Ask the Oil Changes Expert – Jerry Lupul


Ask the Oil Changes Expert – Jerry Lupul  


We have all heard the idea: In winter your car needs a little time to warm up before you can drive it. And that’s why, across North America, people who live in cold and snowy places—and especially those whose cars have remote starters—often fire up their engines long before they start driving. Heck, they might even start the car from the kitchen in the morning, and then only start the coffee brewing.

But it turns out that this idea of idling your car during the winter is just wrong. And so are many, many people who believe it—one 2009 study found that on average, Canadians thought they should idle for over 5 minutes before driving when temperatures were below 0 degrees Celsius!

Like many misconceptions, the idea behind winter car idling begins with a kernel of truth. Cars do get worse fuel economy when it is really cold out—they are at least 12 percent less fuel efficient, according to studies. And it does take longer for the engine to warm up and reach an optimal driving temperature in cold weather.

Moreover, older cars—which relied on carburetors as a crucial engine component—did need to warm up to work well, according to several auto industry Experts®. Without warming up, the carburetor would not necessarily be able to get the right mix of air and fuel in the engine, and the car might stall out.

During the 1980s and into the early 1990s, however, the auto industry did away with carburetors in favor of electronic fuel injection which uses sensors to supply fuel to the engine and get the right air and fuel mix. This makes the problem of warming up the car before driving irrelevant because the sensors monitor and adjust to temperature conditions.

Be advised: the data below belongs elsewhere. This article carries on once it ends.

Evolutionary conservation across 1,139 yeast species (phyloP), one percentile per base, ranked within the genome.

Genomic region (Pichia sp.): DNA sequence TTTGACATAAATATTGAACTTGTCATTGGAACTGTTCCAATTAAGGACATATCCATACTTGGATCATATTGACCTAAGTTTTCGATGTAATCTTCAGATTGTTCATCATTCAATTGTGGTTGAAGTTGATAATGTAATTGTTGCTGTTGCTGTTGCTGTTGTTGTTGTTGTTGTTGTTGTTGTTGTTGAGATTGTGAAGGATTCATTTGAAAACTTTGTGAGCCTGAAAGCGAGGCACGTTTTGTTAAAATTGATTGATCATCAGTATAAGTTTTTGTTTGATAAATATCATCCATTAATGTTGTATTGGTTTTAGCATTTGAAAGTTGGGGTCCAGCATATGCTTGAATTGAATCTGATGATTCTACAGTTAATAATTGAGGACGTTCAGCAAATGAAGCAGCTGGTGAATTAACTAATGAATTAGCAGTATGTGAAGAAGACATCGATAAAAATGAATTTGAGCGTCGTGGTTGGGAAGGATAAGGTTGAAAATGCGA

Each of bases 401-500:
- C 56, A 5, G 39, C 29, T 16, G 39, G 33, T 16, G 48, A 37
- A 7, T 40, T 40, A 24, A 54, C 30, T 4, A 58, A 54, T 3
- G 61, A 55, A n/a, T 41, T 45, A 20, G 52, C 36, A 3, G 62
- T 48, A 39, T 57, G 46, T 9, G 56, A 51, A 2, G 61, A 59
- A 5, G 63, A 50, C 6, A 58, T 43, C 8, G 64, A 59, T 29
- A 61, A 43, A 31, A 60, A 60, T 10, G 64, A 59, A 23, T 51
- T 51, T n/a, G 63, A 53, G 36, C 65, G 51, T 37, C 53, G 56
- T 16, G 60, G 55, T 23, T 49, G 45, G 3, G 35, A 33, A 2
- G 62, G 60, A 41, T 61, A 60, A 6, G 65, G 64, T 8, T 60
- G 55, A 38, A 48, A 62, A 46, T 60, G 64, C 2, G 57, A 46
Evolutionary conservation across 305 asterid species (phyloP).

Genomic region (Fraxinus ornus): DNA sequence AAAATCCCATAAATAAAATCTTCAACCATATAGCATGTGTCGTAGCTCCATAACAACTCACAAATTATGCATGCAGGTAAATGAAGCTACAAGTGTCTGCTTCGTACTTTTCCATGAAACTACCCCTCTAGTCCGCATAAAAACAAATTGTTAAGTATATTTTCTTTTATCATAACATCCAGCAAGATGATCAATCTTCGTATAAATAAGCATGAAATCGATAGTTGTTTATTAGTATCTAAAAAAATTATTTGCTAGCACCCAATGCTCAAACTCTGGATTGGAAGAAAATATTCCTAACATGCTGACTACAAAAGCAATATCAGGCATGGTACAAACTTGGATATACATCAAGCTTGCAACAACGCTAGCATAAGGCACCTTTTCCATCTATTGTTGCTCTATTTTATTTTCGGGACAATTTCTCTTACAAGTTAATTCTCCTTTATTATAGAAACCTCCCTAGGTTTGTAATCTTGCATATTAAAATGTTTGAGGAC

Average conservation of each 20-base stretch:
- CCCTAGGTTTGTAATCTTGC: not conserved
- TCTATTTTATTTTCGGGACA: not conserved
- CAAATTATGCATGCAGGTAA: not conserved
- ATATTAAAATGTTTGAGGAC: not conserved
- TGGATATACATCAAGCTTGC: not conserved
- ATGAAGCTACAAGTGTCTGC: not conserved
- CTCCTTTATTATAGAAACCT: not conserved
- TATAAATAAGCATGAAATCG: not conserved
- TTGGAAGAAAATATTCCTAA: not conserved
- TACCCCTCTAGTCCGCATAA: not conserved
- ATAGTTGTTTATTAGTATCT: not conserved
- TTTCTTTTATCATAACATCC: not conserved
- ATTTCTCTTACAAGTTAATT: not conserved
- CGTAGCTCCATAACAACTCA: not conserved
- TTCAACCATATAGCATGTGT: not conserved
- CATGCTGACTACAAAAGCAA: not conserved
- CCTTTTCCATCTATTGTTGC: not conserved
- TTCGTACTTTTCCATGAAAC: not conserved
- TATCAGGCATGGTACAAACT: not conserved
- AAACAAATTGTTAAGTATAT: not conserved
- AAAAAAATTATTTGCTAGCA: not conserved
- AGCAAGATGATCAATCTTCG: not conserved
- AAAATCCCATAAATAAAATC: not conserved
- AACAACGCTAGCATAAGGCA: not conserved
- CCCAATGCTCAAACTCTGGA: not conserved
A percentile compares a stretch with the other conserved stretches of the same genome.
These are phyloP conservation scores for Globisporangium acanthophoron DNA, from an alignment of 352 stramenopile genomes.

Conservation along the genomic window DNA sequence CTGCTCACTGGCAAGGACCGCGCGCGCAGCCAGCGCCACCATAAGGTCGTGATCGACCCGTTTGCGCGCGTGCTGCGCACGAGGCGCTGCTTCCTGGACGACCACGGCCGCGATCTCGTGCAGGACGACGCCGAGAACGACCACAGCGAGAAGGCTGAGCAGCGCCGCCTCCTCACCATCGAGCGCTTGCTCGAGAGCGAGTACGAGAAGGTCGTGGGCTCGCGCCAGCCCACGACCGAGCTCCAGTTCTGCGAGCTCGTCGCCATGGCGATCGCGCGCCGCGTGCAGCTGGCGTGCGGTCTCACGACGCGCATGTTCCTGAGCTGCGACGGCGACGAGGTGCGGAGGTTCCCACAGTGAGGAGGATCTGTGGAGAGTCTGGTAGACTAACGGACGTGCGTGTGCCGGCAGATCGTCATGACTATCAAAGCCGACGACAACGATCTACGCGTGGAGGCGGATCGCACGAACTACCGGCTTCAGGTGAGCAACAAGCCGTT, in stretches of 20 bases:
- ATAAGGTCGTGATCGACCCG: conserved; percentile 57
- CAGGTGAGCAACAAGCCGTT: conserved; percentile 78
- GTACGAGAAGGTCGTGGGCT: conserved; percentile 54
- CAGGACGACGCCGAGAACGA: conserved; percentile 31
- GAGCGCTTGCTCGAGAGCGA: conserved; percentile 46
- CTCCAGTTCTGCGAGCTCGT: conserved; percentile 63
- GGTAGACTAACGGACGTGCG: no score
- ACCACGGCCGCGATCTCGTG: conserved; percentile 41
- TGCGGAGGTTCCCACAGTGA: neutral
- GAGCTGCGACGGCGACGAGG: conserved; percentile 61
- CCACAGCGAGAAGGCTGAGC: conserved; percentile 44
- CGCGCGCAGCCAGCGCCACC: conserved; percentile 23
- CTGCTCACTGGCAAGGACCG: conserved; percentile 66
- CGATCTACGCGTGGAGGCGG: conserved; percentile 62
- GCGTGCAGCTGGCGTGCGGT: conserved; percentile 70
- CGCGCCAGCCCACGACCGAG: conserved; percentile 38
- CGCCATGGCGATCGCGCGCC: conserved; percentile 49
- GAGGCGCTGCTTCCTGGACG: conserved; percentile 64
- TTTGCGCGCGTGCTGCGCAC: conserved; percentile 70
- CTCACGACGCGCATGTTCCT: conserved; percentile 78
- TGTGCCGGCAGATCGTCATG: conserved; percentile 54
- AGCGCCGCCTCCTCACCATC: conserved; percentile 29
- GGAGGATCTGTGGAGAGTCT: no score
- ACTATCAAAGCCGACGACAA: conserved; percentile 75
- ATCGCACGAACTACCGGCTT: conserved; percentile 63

Idling in winter thus has no benefit to your (presumably modern) car. Auto Experts® today say that you should warm up the car no more than 30 seconds before you start driving in winter. “The engine will warm up faster being driven,” Indeed it is better to turn your car off and start it again than to leave it idling.

So idling does nothing for your vehicle, but it does have several big (and avoidable) costs: Wasting fuel, and giving off greenhouse gas emissions and other types of pollution.

To show how much Natural Resources Canada ran an idling experiment, freezing three cars to -18 degrees Celsius and then driving each one the same distance. Sometimes the cars were idled five minutes before driving, and sometimes 10 minutes. The result was that the more idling time, the more fuel wasted.

The test results showed that with a five minute warm-up total fuel consumption increased by 7 – 14% and with a 10-minute warm-up total fuel consumption increased by 12 – 19%. Also of note, the bigger the engine the more fuel is wasted.

Next month I will talk about the damage to the inside of your engine that idling creates. Just because you do not see it does not mean the damage does not occur. Talk to you then.

Sources: Chris Mooney’s article “This is why people still think they should idle their cars in winter” in the Washington Post York University’s “If you think idling is harmless, think again” “Attention drivers! Turn off your idling engines”

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